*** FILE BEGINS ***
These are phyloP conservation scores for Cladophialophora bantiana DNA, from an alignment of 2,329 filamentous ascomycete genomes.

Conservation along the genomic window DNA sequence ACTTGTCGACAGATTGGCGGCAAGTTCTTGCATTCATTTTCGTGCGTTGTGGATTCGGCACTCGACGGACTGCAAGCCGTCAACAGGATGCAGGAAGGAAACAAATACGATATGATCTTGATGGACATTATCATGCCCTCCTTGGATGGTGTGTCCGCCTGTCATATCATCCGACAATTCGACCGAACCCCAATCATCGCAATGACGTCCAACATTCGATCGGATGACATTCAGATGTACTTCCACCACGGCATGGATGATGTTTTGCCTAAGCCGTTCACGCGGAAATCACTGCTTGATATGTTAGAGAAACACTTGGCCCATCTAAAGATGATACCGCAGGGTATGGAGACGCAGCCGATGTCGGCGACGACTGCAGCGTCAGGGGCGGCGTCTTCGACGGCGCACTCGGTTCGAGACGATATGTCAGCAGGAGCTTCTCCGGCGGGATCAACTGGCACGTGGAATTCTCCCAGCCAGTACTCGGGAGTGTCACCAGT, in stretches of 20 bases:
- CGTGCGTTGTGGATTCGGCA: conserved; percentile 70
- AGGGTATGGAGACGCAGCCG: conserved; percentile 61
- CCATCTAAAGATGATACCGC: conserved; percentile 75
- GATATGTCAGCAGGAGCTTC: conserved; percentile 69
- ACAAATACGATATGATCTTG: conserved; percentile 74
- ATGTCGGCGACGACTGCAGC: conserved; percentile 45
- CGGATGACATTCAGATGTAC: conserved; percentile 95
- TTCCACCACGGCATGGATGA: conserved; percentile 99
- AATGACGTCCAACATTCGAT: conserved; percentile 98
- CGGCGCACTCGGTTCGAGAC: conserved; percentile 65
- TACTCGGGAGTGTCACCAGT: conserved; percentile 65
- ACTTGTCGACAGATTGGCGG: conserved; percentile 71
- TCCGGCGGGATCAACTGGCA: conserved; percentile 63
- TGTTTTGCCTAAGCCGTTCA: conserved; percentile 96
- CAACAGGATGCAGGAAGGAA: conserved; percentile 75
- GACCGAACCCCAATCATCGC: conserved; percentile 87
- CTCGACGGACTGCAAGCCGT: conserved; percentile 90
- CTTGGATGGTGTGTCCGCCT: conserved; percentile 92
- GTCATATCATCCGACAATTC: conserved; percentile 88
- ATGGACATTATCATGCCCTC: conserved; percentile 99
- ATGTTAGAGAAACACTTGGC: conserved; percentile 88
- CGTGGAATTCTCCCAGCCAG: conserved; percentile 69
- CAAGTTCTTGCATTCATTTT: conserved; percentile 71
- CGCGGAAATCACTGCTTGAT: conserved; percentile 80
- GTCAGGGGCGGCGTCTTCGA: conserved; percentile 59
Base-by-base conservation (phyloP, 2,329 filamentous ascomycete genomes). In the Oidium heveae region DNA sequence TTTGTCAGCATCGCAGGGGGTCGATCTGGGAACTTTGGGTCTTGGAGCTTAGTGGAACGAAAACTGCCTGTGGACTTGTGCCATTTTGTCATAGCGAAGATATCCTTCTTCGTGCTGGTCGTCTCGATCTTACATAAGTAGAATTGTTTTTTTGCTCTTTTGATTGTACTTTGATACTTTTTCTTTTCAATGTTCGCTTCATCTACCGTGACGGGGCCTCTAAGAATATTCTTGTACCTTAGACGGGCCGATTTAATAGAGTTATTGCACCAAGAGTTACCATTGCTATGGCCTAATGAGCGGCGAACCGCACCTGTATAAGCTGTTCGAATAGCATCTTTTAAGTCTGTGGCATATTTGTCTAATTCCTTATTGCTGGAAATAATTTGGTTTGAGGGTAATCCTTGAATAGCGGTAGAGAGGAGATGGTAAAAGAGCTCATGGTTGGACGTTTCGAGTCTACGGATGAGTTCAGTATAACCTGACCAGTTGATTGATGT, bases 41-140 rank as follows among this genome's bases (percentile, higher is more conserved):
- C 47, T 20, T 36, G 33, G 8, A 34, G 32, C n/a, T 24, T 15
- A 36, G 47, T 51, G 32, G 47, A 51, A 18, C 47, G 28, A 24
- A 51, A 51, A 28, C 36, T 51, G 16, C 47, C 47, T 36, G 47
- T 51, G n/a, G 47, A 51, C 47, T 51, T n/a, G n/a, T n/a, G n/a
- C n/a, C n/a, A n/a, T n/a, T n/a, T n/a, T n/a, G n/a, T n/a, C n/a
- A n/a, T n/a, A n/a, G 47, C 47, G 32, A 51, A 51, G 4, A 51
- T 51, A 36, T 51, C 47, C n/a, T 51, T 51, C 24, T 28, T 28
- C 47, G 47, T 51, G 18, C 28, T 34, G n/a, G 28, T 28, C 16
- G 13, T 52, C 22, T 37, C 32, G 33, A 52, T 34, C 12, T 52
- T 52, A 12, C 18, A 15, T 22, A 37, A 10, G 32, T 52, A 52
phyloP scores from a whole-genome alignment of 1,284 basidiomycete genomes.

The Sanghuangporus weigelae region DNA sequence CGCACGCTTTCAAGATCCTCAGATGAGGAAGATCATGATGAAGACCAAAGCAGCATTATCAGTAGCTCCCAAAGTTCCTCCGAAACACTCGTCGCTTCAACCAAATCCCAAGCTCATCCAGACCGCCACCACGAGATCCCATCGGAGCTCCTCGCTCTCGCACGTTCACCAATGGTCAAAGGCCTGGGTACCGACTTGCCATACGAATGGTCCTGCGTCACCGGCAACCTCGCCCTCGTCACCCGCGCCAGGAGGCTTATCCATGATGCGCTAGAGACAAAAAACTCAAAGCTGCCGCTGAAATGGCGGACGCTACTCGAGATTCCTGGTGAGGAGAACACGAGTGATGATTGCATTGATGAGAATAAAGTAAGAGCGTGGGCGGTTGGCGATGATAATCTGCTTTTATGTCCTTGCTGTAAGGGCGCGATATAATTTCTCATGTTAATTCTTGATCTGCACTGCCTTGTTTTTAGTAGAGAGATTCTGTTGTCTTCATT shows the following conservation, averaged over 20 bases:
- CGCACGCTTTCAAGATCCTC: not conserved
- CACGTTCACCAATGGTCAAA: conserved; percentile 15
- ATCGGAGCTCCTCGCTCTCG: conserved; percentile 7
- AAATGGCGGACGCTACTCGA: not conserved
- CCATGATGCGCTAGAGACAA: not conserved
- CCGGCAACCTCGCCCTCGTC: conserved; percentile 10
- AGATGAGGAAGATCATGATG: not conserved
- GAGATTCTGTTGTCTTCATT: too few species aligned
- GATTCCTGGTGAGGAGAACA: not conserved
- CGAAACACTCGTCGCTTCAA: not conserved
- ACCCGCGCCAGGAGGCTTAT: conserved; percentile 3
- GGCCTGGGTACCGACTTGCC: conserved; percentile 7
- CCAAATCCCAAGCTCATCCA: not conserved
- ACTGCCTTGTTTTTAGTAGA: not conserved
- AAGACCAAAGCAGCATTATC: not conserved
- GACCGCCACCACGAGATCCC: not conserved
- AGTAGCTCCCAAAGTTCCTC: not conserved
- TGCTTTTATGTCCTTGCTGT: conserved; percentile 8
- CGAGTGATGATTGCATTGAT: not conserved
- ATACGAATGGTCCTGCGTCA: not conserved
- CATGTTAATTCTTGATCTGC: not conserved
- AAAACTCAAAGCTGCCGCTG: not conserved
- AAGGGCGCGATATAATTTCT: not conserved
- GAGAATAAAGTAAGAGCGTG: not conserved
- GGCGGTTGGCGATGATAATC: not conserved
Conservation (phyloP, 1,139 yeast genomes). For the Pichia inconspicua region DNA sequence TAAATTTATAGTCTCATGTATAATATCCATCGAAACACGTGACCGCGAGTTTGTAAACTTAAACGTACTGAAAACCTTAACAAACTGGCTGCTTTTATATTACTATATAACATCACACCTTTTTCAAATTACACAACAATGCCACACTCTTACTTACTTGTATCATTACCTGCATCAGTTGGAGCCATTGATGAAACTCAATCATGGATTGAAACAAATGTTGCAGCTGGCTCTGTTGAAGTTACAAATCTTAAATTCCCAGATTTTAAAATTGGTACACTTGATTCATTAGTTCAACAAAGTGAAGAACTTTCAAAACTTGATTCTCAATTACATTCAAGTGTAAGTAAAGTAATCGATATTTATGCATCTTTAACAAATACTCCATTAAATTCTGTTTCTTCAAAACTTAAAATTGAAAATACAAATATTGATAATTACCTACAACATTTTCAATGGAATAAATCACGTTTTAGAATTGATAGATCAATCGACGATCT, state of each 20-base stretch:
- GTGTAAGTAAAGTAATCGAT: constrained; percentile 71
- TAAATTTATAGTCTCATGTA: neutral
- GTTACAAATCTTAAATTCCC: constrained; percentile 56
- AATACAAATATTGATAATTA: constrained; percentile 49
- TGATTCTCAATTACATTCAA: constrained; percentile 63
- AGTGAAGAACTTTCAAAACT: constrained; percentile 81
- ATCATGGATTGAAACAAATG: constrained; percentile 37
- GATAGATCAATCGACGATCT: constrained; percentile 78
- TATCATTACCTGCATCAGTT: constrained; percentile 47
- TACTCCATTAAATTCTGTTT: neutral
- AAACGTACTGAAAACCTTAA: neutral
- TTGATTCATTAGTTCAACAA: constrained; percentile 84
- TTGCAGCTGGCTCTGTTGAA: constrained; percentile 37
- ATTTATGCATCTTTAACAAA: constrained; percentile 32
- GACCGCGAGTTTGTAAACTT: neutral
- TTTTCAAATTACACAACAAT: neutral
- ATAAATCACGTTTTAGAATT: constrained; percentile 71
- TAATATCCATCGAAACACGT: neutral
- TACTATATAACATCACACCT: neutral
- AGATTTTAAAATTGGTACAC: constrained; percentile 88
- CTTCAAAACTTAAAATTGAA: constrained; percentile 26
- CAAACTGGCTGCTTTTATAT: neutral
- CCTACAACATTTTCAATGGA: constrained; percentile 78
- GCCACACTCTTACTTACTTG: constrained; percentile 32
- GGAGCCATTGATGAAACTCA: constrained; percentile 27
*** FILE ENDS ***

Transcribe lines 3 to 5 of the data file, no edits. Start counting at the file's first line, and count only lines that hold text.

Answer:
- CGTGCGTTGTGGATTCGGCA: conserved; percentile 70
- AGGGTATGGAGACGCAGCCG: conserved; percentile 61
- CCATCTAAAGATGATACCGC: conserved; percentile 75